KeADILan seems to be alive and kicking.

Many people are also casting doubts on the party's leadership, in particular Datin Seri Wan Azizah. True, she is a political novice, being pushed into the political world a la Corazon Aquino, by virtue of being Anwar Ibrahim's wife. However her critics fail to notice how much she has learned since taking the lead of the struggle, and how different she is to many so-called shrewd politicians in the establishment that have surrounded themselves with many Yes Men that only know how to say "Yes Dato' Seri Dr PM sir," but are out of touch with the grassroots. Many of those who are close to her acknowledge that she has, since the establishment of KeADILan, been meeting people day in day out, almost non-stop from early morning to late at night, a draining political marathon driven by sheer determination and commitment to the struggle.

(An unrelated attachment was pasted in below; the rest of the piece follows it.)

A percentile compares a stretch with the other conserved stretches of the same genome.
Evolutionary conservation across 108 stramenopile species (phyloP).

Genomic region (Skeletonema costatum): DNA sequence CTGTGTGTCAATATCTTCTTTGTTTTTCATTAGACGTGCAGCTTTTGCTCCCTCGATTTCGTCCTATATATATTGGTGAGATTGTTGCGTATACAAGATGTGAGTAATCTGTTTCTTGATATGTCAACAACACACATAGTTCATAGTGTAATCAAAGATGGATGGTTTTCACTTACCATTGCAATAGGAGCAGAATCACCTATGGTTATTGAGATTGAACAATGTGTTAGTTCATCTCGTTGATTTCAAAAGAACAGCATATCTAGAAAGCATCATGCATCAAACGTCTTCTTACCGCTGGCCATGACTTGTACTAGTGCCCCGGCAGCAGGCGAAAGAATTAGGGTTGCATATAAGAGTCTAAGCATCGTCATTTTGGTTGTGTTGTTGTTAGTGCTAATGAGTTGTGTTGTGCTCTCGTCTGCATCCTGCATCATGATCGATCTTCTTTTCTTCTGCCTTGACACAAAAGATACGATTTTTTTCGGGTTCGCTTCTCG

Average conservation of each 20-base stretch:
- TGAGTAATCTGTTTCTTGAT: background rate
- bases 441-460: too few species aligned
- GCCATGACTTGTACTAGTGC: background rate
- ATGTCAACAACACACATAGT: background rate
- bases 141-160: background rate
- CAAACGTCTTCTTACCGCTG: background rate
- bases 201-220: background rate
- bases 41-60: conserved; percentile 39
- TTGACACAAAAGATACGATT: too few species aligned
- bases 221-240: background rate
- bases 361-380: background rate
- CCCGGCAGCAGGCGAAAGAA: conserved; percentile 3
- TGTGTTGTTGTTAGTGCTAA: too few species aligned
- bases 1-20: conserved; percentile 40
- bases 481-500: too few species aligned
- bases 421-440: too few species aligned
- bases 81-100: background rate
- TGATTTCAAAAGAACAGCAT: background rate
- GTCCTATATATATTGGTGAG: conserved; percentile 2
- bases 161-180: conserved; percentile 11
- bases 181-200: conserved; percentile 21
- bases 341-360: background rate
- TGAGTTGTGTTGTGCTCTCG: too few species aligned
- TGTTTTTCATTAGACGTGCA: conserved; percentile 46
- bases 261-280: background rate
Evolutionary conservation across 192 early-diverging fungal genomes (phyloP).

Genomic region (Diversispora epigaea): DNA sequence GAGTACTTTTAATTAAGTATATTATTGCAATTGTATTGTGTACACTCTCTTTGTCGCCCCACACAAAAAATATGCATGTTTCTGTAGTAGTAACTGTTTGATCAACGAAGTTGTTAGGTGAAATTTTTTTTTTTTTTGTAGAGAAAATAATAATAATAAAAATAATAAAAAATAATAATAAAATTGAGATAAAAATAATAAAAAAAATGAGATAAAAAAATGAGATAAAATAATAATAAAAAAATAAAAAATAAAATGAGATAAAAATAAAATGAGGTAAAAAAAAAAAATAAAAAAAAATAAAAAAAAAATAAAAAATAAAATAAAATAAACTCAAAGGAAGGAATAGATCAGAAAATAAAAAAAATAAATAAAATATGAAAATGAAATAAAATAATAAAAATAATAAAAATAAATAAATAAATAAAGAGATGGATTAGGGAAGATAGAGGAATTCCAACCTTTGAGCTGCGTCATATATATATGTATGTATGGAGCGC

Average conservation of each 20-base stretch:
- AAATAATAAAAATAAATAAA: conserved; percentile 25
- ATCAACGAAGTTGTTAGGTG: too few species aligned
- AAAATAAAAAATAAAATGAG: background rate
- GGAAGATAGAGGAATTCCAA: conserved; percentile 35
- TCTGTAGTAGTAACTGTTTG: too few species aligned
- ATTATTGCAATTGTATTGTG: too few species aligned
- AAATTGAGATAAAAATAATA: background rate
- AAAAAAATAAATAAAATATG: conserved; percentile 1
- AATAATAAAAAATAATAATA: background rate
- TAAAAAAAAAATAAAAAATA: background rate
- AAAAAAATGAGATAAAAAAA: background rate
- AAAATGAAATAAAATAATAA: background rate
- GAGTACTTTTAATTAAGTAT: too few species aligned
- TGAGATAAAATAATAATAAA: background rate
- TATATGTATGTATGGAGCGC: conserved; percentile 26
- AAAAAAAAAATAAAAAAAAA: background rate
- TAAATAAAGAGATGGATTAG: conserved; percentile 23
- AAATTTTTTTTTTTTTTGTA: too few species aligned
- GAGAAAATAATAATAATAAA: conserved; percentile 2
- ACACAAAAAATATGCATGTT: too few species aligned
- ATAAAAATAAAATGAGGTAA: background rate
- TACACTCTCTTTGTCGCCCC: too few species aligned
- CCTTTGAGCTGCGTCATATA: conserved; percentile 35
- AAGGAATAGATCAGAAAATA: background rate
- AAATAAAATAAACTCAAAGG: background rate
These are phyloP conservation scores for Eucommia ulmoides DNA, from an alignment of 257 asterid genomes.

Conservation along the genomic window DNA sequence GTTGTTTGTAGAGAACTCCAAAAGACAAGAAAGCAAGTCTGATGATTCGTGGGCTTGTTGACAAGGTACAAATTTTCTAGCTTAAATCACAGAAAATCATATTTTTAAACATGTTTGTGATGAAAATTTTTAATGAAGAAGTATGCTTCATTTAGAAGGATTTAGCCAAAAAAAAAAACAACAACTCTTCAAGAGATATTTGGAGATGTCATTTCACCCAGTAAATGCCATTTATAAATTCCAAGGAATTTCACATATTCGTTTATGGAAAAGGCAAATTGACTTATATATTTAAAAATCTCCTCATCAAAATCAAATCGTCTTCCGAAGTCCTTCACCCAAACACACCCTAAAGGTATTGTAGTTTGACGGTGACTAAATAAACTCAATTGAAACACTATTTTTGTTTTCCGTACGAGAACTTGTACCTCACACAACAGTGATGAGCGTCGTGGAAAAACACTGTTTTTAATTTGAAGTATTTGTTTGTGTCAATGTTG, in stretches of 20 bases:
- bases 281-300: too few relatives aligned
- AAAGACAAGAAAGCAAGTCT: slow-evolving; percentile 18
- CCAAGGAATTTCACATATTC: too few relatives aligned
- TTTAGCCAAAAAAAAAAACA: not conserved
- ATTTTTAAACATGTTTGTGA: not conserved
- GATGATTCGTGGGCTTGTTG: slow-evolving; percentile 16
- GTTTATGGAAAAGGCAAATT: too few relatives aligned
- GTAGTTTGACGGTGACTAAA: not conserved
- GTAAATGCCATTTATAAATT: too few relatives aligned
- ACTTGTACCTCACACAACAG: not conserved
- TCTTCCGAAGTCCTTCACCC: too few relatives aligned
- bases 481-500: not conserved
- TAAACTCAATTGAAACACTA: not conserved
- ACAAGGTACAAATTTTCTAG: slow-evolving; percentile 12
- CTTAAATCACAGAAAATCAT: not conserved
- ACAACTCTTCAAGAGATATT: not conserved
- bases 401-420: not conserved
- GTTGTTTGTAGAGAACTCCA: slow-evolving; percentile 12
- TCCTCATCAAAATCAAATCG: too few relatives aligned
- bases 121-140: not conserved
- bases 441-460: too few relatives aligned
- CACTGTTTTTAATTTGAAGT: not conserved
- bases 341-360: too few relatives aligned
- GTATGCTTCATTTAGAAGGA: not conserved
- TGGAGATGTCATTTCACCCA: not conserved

We must not forget that Wan Azizah is Malaysia's first woman party leader. All that UMNO can show is a Ketua Wanita while KeADILan has even had a female Vice President. This move to put Wan Azizah as the party's President, her status as Anwar Ibrahim's wife notwithstanding, is a display of strong resolve from KeADILan to overcome the social stigma and cultural reservations attached to a woman playing a leading role in the country. It shows KeADILan's further commitment to New Politics. In the coming AGM, all 120 KeADILan divisions only nominated her as the President, without any curbs on competition whatsoever and this is a strong mandate from the grassroots for her to continue to lead the party.